Cancer expense insurance is a relatively new type of coverage offered by some insurance companies – it’s designed to give you supplemental coverage, typically in the form of cash payments direct to you, in the event you’re diagnosed with certain types of cancers. Is it worth the additional cost? Let’s take a look.
Your basic medical insurance coverage may not be enough, if you’re stricken with a catastrophic illness such as cancer. Most medical insurance plans have deductibles and co-payments, for everything from prescription drugs to hospital and doctor’s fees, to lab tests and nursing care. As the costs of treatment for illnesses such as cancer continue to skyrocket, health insurance carriers are forcing insureds to pay more of the costs out of their own pocket. Your plan may have an out-of-pocket expense maximum, but if it has no upper limit, you could be under-insured.
For example, say you have a PPO plan with a $1,000.00 deductible and a 20% out-of pocket co-payment. If you’re diagnosed with leukemia, and put on chemotherapy, you’re total cost of treatment may be in excess of $100,000.00 If your insurance company pays only 80%, your out-of-pocket cost could be more than $20,000.00. Do you have the resources to pay for that yourself?
If not, cancer expense insurance is something to consider. Typically these types of policies provide for a cash payment benefit that is paid directly to you upon diagnosis of various types of cancers. It is important to note that skin cancer is typically either excluded from this type of coverage, or is limited in terms of benefits available.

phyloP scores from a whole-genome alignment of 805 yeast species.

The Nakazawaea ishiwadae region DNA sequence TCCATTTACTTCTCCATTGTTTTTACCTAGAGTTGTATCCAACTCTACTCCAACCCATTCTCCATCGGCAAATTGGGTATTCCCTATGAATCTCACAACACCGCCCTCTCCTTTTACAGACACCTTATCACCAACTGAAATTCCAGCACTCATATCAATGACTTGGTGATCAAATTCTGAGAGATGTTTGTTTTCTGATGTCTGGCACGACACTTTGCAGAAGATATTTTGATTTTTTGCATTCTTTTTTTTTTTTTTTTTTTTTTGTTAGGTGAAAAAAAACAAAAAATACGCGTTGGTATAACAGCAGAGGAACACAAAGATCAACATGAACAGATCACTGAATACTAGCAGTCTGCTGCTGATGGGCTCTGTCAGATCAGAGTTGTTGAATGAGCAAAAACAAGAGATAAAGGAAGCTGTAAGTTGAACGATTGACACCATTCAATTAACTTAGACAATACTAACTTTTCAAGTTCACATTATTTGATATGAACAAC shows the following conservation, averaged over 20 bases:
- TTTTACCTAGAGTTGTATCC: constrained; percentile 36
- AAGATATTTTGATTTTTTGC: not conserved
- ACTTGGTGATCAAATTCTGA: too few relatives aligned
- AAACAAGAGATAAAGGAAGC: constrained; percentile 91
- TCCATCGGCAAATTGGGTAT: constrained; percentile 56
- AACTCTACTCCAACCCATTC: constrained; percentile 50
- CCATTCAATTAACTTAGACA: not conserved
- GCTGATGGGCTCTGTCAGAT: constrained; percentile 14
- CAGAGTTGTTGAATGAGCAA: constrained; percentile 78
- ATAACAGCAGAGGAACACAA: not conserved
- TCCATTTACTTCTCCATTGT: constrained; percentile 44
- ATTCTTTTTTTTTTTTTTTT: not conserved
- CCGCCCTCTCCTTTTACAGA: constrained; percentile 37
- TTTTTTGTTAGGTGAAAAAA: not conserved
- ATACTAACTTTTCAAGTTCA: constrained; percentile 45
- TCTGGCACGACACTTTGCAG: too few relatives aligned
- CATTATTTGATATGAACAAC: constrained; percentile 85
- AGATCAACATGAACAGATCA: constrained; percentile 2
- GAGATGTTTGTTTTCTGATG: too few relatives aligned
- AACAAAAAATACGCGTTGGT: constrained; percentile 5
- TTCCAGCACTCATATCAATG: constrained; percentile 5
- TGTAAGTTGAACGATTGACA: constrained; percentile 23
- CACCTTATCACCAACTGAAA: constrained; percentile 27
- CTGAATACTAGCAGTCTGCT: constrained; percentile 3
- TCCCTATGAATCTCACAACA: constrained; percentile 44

Although coverage varies from company to company, a typical benefit will pay the insured a lump-sum payment beginning the first day of confirmed diagnosis of cancer. Some policies will pay a smaller amount, such as a $1,000 – 2,000 initially, then a flat fee per day thereafter, such as $100 per day for each day you’re hospitalized, or receiving outpatient or hospice care. Other insurance companies pay a flat sum directly to you, based on the amount of coverage you chose when you took the policy out: for example, you may have picked a benefit level of $25,000. That amount is paid directly to you upon diagnosis.
The concept behind cancer insurance is to provide you with additional cash at a time when you might need it the most: in the initial stages of your treatment. You can use these benefits in any way you choose: to help pay living expenses, medical bills, transportation costs to your treatments, whatever you feel is appropriate or needed. Rather than worrying about where the money is going to come from for all this additional health care, the benefits allow you to concentrate on getting well.
The costs for this type of coverage typically run from about $300 to $700 per year, depending upon options and level of coverage you choose. Exclusions are what you might expect: you can’t have been diagnosed with, or medically treated for, cancer within five years of the effective date of coverage (with some insurers it’s ten years); there are age restrictions that vary from company to company (age 75 is a typically cut-off date for eligibility), and some companies limit benefits if you’re on Medicare.
When trying to decide if cancer coverage insurance is right for you, you’ll need to carefully evaluate your existing medical coverage, what assets you have that could be put at risk if you’re diagnosed with cancer, such as retirement benefits or savings, your age and general health, and how likely you feel are the chances you might develop cancer, based on your family history and personal habits. Make an informed choice.